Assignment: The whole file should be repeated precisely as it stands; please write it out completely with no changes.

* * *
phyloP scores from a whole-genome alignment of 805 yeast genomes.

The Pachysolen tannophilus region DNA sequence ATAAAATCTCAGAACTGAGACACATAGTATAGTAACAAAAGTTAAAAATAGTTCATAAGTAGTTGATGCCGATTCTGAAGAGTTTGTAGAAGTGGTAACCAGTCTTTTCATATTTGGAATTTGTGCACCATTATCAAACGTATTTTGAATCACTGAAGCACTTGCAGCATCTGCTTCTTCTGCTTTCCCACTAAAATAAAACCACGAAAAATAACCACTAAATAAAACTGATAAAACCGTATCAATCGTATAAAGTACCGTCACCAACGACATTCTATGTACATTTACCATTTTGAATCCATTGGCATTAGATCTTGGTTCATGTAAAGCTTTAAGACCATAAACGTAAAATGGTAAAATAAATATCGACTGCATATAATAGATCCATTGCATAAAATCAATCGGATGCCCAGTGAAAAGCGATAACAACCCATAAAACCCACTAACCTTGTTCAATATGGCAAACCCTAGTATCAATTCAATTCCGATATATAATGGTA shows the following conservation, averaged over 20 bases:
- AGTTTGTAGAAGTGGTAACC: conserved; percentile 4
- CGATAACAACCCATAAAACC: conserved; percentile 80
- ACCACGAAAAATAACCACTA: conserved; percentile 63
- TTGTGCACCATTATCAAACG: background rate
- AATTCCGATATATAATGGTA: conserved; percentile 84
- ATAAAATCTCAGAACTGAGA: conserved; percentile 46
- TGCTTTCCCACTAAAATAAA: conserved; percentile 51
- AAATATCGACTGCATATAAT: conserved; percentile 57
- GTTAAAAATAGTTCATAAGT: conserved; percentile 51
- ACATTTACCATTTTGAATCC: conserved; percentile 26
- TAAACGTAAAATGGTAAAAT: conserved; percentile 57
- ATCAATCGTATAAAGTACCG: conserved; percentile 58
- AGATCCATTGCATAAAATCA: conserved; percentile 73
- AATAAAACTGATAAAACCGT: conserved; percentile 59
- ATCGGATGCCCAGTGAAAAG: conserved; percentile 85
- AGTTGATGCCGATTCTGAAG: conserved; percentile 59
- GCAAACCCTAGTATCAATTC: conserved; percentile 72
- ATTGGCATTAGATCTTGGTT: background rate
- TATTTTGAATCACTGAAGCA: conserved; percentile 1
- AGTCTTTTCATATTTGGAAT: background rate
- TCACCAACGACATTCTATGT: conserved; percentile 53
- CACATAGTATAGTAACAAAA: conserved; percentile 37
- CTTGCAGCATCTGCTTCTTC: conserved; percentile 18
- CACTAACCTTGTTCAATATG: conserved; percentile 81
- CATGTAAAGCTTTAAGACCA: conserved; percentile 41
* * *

phyloP scores from a whole-genome alignment of 805 yeast genomes.

The Pachysolen tannophilus region DNA sequence ATAAAATCTCAGAACTGAGACACATAGTATAGTAACAAAAGTTAAAAATAGTTCATAAGTAGTTGATGCCGATTCTGAAGAGTTTGTAGAAGTGGTAACCAGTCTTTTCATATTTGGAATTTGTGCACCATTATCAAACGTATTTTGAATCACTGAAGCACTTGCAGCATCTGCTTCTTCTGCTTTCCCACTAAAATAAAACCACGAAAAATAACCACTAAATAAAACTGATAAAACCGTATCAATCGTATAAAGTACCGTCACCAACGACATTCTATGTACATTTACCATTTTGAATCCATTGGCATTAGATCTTGGTTCATGTAAAGCTTTAAGACCATAAACGTAAAATGGTAAAATAAATATCGACTGCATATAATAGATCCATTGCATAAAATCAATCGGATGCCCAGTGAAAAGCGATAACAACCCATAAAACCCACTAACCTTGTTCAATATGGCAAACCCTAGTATCAATTCAATTCCGATATATAATGGTA shows the following conservation, averaged over 20 bases:
- AGTTTGTAGAAGTGGTAACC: conserved; percentile 4
- CGATAACAACCCATAAAACC: conserved; percentile 80
- ACCACGAAAAATAACCACTA: conserved; percentile 63
- TTGTGCACCATTATCAAACG: background rate
- AATTCCGATATATAATGGTA: conserved; percentile 84
- ATAAAATCTCAGAACTGAGA: conserved; percentile 46
- TGCTTTCCCACTAAAATAAA: conserved; percentile 51
- AAATATCGACTGCATATAAT: conserved; percentile 57
- GTTAAAAATAGTTCATAAGT: conserved; percentile 51
- ACATTTACCATTTTGAATCC: conserved; percentile 26
- TAAACGTAAAATGGTAAAAT: conserved; percentile 57
- ATCAATCGTATAAAGTACCG: conserved; percentile 58
- AGATCCATTGCATAAAATCA: conserved; percentile 73
- AATAAAACTGATAAAACCGT: conserved; percentile 59
- ATCGGATGCCCAGTGAAAAG: conserved; percentile 85
- AGTTGATGCCGATTCTGAAG: conserved; percentile 59
- GCAAACCCTAGTATCAATTC: conserved; percentile 72
- ATTGGCATTAGATCTTGGTT: background rate
- TATTTTGAATCACTGAAGCA: conserved; percentile 1
- AGTCTTTTCATATTTGGAAT: background rate
- TCACCAACGACATTCTATGT: conserved; percentile 53
- CACATAGTATAGTAACAAAA: conserved; percentile 37
- CTTGCAGCATCTGCTTCTTC: conserved; percentile 18
- CACTAACCTTGTTCAATATG: conserved; percentile 81
- CATGTAAAGCTTTAAGACCA: conserved; percentile 41